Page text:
The start of fashion week is always full of buzz, but the Seoul FW23 season seems to have ushered in a new kind of energy that feels more like a gentle hum. This season embodies diversity in ways that go beyond just “youthful”; the South Korean fashion scene has evolved to have its own pioneers and fresh faces that makes this season’s programme feel more centered and grounded in its own rhythm, aware of the community’s collective growth and a fashion future that will soon be completely free of the talons of the pandemic.
From Charm’s, LIE, to Beyond Closet, the first day presented collections of pioneering labels that paved the way for what South Korea’s fashion industry is today. The Charm’s show in particular marked the first time the brand has participated in Seoul Fashion Week since 2019 — read on for all the best-dressed from the first day of Seoul FW23, lensed by street style photographer Leong Su Shan.
The second day of Seoul Fashion Week welcomed the first batch of the Generation Next designers of this FW23 season — a selection of up-and-coming talents who have either developed an irresistible creative presence from the grounds of Seoul, or have come back from prestigious institutions like Central Saint Martins, London College of Fashion, or the Royal Academy of Fine Arts Antwerp, to inject the scene with new visions of design.
Set alongside established names like Tibaeg, Caruso and Seokwoon Yoon, the picture Day 2 painted of Seoul’s fashion landscape was spirited and expressive, full of fresh perspectives that amplified more than deviated from the nation’s still insatiable hunger for translation and reinvention. From the embrace of gender-less shapes and silhouettes at Acceptance Letter Studio, to the tongue-in-cheek play on denim at Blr Bluer, the emergent brands this season were so far true to the vernal energy from the ground — read on to see what that looks like from the best dressed of the second day of Seoul Fashion Week FW23, as lensed by street style photographer Leong Su Shan.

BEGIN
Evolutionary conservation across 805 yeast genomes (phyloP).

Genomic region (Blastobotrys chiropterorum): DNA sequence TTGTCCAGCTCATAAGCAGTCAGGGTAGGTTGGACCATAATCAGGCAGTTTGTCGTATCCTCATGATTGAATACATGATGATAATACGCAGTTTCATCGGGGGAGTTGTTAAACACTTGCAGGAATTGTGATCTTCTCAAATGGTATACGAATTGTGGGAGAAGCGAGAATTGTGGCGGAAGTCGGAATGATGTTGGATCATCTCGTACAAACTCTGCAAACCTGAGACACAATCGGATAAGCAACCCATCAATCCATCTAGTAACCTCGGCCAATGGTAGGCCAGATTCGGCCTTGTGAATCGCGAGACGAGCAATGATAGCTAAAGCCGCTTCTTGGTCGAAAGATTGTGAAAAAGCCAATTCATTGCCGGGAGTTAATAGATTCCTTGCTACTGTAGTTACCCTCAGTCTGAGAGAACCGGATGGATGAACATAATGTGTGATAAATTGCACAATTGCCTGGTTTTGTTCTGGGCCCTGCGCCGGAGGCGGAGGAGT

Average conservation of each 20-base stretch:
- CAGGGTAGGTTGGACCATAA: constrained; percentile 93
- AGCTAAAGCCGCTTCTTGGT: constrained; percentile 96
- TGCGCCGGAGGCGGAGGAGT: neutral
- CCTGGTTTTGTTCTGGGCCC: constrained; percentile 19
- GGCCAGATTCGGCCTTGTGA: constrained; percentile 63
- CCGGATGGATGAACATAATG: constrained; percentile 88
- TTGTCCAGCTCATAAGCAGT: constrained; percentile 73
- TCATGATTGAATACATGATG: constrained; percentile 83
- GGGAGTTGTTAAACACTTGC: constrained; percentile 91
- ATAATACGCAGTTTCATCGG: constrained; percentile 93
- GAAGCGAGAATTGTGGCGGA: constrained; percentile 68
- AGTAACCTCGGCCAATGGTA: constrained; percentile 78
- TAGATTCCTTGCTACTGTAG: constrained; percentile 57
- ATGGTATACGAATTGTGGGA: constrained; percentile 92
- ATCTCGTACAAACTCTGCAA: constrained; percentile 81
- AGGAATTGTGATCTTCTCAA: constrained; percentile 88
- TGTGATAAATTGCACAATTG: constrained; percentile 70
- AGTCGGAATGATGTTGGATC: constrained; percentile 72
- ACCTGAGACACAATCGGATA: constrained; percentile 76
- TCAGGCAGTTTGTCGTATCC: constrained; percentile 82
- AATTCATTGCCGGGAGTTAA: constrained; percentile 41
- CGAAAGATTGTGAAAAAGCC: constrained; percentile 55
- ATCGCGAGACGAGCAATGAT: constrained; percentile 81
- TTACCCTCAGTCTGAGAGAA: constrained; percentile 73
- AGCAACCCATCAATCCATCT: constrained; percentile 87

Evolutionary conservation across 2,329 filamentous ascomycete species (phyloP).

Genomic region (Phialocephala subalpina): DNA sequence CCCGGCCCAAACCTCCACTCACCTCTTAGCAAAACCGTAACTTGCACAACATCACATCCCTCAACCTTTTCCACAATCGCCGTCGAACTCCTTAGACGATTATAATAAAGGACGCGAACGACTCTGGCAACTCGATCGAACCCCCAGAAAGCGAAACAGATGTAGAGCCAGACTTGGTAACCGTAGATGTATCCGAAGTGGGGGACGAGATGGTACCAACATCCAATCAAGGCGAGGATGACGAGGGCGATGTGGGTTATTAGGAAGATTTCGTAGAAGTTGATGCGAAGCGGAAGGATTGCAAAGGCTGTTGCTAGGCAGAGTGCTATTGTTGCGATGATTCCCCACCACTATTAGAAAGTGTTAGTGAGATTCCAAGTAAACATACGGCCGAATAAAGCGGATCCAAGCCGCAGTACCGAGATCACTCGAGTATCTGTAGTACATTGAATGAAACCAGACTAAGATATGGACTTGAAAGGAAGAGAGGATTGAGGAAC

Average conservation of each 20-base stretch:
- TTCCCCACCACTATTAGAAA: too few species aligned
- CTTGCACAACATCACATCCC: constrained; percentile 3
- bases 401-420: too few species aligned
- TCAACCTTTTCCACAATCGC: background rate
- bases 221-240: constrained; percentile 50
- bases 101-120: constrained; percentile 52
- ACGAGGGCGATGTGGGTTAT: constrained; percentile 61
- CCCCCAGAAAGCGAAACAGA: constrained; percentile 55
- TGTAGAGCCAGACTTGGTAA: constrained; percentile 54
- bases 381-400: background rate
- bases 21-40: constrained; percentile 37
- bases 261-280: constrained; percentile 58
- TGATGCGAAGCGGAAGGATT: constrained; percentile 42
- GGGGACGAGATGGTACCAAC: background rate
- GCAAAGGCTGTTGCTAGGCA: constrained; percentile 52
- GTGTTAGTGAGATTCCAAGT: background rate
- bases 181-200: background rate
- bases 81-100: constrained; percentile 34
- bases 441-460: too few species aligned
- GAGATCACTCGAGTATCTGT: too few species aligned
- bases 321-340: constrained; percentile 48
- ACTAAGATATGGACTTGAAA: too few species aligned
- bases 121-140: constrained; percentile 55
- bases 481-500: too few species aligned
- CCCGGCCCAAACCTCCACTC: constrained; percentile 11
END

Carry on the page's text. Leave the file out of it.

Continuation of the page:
Seoul Fashion Week is not one to lack in surprises, even when surprises are to be expected. From exploring environmentally-conscious materials and designs at M.RoF to architectural silhouettes and structural patterns at Iryuk, or even undertaking a complete re-imagination of past designs at Ajobyajo and an embracing of self-love with the colourful retro athleisure repertoire at Greedilous, there is a page out of every book leafed and fleshed out along the curious canvases of Dongdaemun Plaza. Lie Sang Bong integrated artist Gustav Klimt’s work in his erotically coloured collection, in a partnership with the Belvedere Museum in Austria, while Ordinary People’s travel-themed collection was sporty, classy and even couture, all at once — familiarity was never a lone sentiment found in any of these shows, even in those that spoke with an established language.
A strong sense of innovation still tied all the shows together, but the third and last day of this Seoul FW23 season was a rather intense show of strength in this Asian fashion capital’s equal technical and creative prowess; the contrast of established and young designers continued to make a strong statement about the state of dreams in the South Korean fashion landscape — they would always somehow turn into reality with exacting precision.
The streets outside reflected the same ambition, the garments lit vividly by the warming end-winter sun. Denim seemed to be the most popular material donned, while headphones-as-accessories and collegiate jackets tie in close at second place for number of recurring appearances. There were as many recognisable fashion cult items on display as there were pieces that came from unknown sources — either a unique item made by the outfit-owner’s own hands, or from a brand that is still thriving below the media’s radar — which continues to show the ironically fluid nature of hierarchy in Seoul’s fashion community. But the true highlight for this whole season, as with every fashion week in Seoul, is the nation’s expert grasp of masterful layering — scroll through this collation of street style photographer Leong Su Shan’s best dressers from the second half of Seoul Fashion Week to learn a thing or two about balance in dressing, an untethered execution of sartorial character, and fashioning hope.
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